Sefer Bamidbar as a whole discusses the laws and the history of the Mishkan during the years the Jewish people spent in the Midbar. The Ramban notes striking parallels between the Mishkan, as seen through the light of these laws, and the revelation at Har Sinai. These comparisons suggest that the Mishkan-- and later the Beis Hamikdash-- was to serve as a permanent substitute for the heavenly presence that rested on Klal Yisrael at Har Sinai. By making the Mishkan central to the nation, not only geographically but conceptually, the people would keep "Har Sinai" among themselves always. Just as they surrounded the mountain, longing for closeness to God, they would encamp around the Mishkan symbolizing that their very existence was predicted on their closeness to the Torah.
Now that I have briefly summarized Sefer Bamidbar, I would like to now shift our attention towards Parshas Bamidbar. The parsha starts off by God commanding Moshe Rebbeinu to take a census of Bnei Yisrael. The million dollar question here is, why? Why does God need Moshe to count Bnei Yisrael? To answer this question I would like to bring a couple different examples from around the Torah where God decides to count the nation.
The first example I would like to briefly discuss is the Sin of the Golden Calf in Parshas Ki Sisa. As we all know, Bnei Yisrael miscounted when Moshe was coming down from atop Har Sinai, so they built a Golden Calf. After the main sinners of this sin were killed, Hashem counted us to see how many we were.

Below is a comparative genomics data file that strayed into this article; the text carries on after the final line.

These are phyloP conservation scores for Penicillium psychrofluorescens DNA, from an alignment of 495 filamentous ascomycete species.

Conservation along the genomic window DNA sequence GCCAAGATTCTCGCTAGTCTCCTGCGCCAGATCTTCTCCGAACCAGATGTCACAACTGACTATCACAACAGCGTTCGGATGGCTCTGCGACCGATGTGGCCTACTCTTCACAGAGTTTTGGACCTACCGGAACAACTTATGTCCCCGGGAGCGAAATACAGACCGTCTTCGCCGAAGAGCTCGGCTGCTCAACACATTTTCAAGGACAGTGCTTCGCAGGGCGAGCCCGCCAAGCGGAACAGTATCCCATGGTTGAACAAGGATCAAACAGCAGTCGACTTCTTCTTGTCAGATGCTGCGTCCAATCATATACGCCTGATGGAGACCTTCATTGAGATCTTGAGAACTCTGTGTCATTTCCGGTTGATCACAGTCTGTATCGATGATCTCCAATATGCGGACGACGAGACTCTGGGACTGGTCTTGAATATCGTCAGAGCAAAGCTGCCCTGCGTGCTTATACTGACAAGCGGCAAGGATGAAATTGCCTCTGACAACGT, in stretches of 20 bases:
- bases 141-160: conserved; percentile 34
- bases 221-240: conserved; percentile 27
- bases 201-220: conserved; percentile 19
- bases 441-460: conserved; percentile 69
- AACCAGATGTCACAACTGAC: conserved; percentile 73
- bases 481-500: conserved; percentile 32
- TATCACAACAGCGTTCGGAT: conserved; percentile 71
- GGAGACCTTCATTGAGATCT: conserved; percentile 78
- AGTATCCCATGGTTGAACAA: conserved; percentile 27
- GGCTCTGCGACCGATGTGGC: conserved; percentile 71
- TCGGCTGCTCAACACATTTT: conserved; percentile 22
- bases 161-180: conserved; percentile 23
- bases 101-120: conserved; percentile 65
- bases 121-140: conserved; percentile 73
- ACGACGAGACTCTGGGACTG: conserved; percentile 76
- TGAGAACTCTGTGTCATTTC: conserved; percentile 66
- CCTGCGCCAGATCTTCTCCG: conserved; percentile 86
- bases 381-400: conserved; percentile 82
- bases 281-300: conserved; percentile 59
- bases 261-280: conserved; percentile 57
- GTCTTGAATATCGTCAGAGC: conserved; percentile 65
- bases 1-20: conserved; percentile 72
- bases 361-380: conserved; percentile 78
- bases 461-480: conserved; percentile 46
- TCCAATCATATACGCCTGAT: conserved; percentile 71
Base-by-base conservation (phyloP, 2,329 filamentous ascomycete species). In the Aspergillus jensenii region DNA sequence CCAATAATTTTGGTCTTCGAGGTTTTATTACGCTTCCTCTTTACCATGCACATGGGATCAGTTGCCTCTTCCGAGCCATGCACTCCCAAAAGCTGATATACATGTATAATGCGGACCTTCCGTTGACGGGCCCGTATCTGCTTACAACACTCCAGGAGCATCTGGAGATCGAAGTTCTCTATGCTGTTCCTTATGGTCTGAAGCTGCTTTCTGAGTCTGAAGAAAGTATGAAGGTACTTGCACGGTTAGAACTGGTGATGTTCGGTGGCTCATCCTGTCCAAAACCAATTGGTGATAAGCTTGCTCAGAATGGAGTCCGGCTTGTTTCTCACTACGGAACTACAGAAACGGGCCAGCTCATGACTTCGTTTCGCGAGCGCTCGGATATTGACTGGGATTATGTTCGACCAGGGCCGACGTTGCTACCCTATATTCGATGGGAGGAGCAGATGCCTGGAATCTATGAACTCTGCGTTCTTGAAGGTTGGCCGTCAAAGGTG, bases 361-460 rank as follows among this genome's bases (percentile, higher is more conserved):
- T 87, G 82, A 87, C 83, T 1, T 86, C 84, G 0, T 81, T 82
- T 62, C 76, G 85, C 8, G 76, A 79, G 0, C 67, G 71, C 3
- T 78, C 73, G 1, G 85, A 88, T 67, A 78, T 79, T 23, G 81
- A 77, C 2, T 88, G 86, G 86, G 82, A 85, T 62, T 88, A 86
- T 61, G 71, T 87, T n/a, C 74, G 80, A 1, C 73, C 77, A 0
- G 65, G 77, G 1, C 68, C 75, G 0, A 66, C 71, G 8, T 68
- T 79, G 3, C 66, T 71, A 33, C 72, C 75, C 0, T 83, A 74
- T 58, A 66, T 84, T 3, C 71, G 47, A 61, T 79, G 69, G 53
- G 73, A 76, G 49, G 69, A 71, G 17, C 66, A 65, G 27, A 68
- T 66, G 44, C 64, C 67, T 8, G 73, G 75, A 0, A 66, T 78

The next example I would like to bring, is the counting in this weeks parsha when God counted us after the plague of Egypt. Just like during the time of the Golden Calf, God counted us to see how many we were, so he could rest his Shechina on us.
Now, I would like to jump ahead to my final example, which could be found in Parshas Pinchas. We find the story of Ba'alam . Ba'alam Harasha sent Moav to seduce Bnei Yisrael. They had a huge party and they made it a big deal. Zimri along with Kazbi, the daughter of a leader of Median, were both murdered along with 24,000 other sinners. Just like the first two examples, God counted the Jewish people to see who was left.
Now that we have mentioned a few examples of when Hakadosh Baruch Hu counted Bnei Yisrael, what's the main similarity they all have? All these sins were done after a sin and/or after a huge plague. So now we just added to our original question. Not only are we curious as to why God made a counting to begin with, but why He chose sad, rebellious times to do the countings. If you take a look at the very first Rashi of the parsha, he says that God counted us because he loves us so much, despite the sins we commit.
Life's a journey. There are ups and there are downs. We sin. It's part of life. The question we all have to ask ourselves after we sin is how are we going to respond and react to sinning. Are we going to weep and stay down because we think God wants nothing to do with us cause of our sins? Or are we going to get right back up and do our absolute best to prevent the sins from happening again? God expects us to sin. It's life. But He also expects us to try and get closer to Him by limiting the sins and doing our best to lead lives full of Torah, mitzvos, and kedusha.
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